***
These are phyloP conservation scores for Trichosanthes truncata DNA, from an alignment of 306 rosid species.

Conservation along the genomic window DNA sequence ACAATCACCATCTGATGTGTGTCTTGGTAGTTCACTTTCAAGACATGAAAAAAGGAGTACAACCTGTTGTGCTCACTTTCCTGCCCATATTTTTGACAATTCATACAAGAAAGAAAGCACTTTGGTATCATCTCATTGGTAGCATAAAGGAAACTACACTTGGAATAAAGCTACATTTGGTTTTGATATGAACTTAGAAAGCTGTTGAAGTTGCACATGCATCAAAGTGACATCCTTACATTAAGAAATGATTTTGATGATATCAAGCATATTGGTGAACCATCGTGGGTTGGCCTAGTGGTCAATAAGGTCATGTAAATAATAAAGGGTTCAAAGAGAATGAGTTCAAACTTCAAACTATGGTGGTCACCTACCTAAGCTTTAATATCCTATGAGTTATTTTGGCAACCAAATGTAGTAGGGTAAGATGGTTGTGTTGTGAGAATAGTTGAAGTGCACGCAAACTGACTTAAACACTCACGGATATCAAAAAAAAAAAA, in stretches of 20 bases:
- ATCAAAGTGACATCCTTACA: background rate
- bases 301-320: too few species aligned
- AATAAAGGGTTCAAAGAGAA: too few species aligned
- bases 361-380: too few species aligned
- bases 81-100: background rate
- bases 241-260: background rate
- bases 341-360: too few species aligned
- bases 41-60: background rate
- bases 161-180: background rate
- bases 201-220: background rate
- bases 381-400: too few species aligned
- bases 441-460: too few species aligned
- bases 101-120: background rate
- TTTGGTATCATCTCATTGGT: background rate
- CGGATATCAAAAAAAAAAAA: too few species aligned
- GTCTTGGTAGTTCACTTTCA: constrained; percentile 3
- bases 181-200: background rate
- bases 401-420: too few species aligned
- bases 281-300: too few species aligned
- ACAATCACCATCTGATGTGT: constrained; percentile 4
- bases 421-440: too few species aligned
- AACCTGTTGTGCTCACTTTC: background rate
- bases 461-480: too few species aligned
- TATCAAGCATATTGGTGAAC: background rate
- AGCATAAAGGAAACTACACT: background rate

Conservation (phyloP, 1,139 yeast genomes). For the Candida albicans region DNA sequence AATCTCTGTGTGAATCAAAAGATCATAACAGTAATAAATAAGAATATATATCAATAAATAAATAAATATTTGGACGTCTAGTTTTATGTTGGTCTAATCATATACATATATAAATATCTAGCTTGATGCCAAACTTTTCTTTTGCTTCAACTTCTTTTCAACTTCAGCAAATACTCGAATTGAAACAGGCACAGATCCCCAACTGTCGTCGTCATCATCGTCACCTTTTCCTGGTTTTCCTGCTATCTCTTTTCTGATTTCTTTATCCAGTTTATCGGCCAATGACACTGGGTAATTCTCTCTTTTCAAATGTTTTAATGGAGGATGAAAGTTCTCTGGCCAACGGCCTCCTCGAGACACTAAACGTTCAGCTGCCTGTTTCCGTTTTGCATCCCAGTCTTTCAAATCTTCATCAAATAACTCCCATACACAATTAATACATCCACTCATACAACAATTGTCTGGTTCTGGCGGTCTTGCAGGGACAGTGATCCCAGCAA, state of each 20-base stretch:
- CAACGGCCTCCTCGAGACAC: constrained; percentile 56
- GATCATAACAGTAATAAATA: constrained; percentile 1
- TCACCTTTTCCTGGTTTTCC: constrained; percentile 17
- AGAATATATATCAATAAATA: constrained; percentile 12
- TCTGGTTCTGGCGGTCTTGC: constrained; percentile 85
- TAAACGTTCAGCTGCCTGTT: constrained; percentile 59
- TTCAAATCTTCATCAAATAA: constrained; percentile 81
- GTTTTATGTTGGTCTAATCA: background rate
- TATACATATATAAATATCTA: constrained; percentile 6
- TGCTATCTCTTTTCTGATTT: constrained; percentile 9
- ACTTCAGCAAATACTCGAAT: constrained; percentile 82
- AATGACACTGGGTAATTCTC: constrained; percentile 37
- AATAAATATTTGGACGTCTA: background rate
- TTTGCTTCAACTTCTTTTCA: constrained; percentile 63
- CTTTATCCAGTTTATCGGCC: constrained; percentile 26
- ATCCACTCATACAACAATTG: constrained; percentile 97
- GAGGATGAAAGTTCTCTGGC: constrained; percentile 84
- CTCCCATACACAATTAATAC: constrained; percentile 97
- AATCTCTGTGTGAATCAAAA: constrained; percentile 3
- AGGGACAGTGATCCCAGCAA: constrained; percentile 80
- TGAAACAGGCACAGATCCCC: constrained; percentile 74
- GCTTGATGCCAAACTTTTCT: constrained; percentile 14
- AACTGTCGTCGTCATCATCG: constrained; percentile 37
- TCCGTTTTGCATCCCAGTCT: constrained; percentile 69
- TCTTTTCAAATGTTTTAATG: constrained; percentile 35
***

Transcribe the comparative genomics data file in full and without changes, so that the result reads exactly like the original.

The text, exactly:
These are phyloP conservation scores for Trichosanthes truncata DNA, from an alignment of 306 rosid species.

Conservation along the genomic window DNA sequence ACAATCACCATCTGATGTGTGTCTTGGTAGTTCACTTTCAAGACATGAAAAAAGGAGTACAACCTGTTGTGCTCACTTTCCTGCCCATATTTTTGACAATTCATACAAGAAAGAAAGCACTTTGGTATCATCTCATTGGTAGCATAAAGGAAACTACACTTGGAATAAAGCTACATTTGGTTTTGATATGAACTTAGAAAGCTGTTGAAGTTGCACATGCATCAAAGTGACATCCTTACATTAAGAAATGATTTTGATGATATCAAGCATATTGGTGAACCATCGTGGGTTGGCCTAGTGGTCAATAAGGTCATGTAAATAATAAAGGGTTCAAAGAGAATGAGTTCAAACTTCAAACTATGGTGGTCACCTACCTAAGCTTTAATATCCTATGAGTTATTTTGGCAACCAAATGTAGTAGGGTAAGATGGTTGTGTTGTGAGAATAGTTGAAGTGCACGCAAACTGACTTAAACACTCACGGATATCAAAAAAAAAAAA, in stretches of 20 bases:
- ATCAAAGTGACATCCTTACA: background rate
- bases 301-320: too few species aligned
- AATAAAGGGTTCAAAGAGAA: too few species aligned
- bases 361-380: too few species aligned
- bases 81-100: background rate
- bases 241-260: background rate
- bases 341-360: too few species aligned
- bases 41-60: background rate
- bases 161-180: background rate
- bases 201-220: background rate
- bases 381-400: too few species aligned
- bases 441-460: too few species aligned
- bases 101-120: background rate
- TTTGGTATCATCTCATTGGT: background rate
- CGGATATCAAAAAAAAAAAA: too few species aligned
- GTCTTGGTAGTTCACTTTCA: constrained; percentile 3
- bases 181-200: background rate
- bases 401-420: too few species aligned
- bases 281-300: too few species aligned
- ACAATCACCATCTGATGTGT: constrained; percentile 4
- bases 421-440: too few species aligned
- AACCTGTTGTGCTCACTTTC: background rate
- bases 461-480: too few species aligned
- TATCAAGCATATTGGTGAAC: background rate
- AGCATAAAGGAAACTACACT: background rate

Conservation (phyloP, 1,139 yeast genomes). For the Candida albicans region DNA sequence AATCTCTGTGTGAATCAAAAGATCATAACAGTAATAAATAAGAATATATATCAATAAATAAATAAATATTTGGACGTCTAGTTTTATGTTGGTCTAATCATATACATATATAAATATCTAGCTTGATGCCAAACTTTTCTTTTGCTTCAACTTCTTTTCAACTTCAGCAAATACTCGAATTGAAACAGGCACAGATCCCCAACTGTCGTCGTCATCATCGTCACCTTTTCCTGGTTTTCCTGCTATCTCTTTTCTGATTTCTTTATCCAGTTTATCGGCCAATGACACTGGGTAATTCTCTCTTTTCAAATGTTTTAATGGAGGATGAAAGTTCTCTGGCCAACGGCCTCCTCGAGACACTAAACGTTCAGCTGCCTGTTTCCGTTTTGCATCCCAGTCTTTCAAATCTTCATCAAATAACTCCCATACACAATTAATACATCCACTCATACAACAATTGTCTGGTTCTGGCGGTCTTGCAGGGACAGTGATCCCAGCAA, state of each 20-base stretch:
- CAACGGCCTCCTCGAGACAC: constrained; percentile 56
- GATCATAACAGTAATAAATA: constrained; percentile 1
- TCACCTTTTCCTGGTTTTCC: constrained; percentile 17
- AGAATATATATCAATAAATA: constrained; percentile 12
- TCTGGTTCTGGCGGTCTTGC: constrained; percentile 85
- TAAACGTTCAGCTGCCTGTT: constrained; percentile 59
- TTCAAATCTTCATCAAATAA: constrained; percentile 81
- GTTTTATGTTGGTCTAATCA: background rate
- TATACATATATAAATATCTA: constrained; percentile 6
- TGCTATCTCTTTTCTGATTT: constrained; percentile 9
- ACTTCAGCAAATACTCGAAT: constrained; percentile 82
- AATGACACTGGGTAATTCTC: constrained; percentile 37
- AATAAATATTTGGACGTCTA: background rate
- TTTGCTTCAACTTCTTTTCA: constrained; percentile 63
- CTTTATCCAGTTTATCGGCC: constrained; percentile 26
- ATCCACTCATACAACAATTG: constrained; percentile 97
- GAGGATGAAAGTTCTCTGGC: constrained; percentile 84
- CTCCCATACACAATTAATAC: constrained; percentile 97
- AATCTCTGTGTGAATCAAAA: constrained; percentile 3
- AGGGACAGTGATCCCAGCAA: constrained; percentile 80
- TGAAACAGGCACAGATCCCC: constrained; percentile 74
- GCTTGATGCCAAACTTTTCT: constrained; percentile 14
- AACTGTCGTCGTCATCATCG: constrained; percentile 37
- TCCGTTTTGCATCCCAGTCT: constrained; percentile 69
- TCTTTTCAAATGTTTTAATG: constrained; percentile 35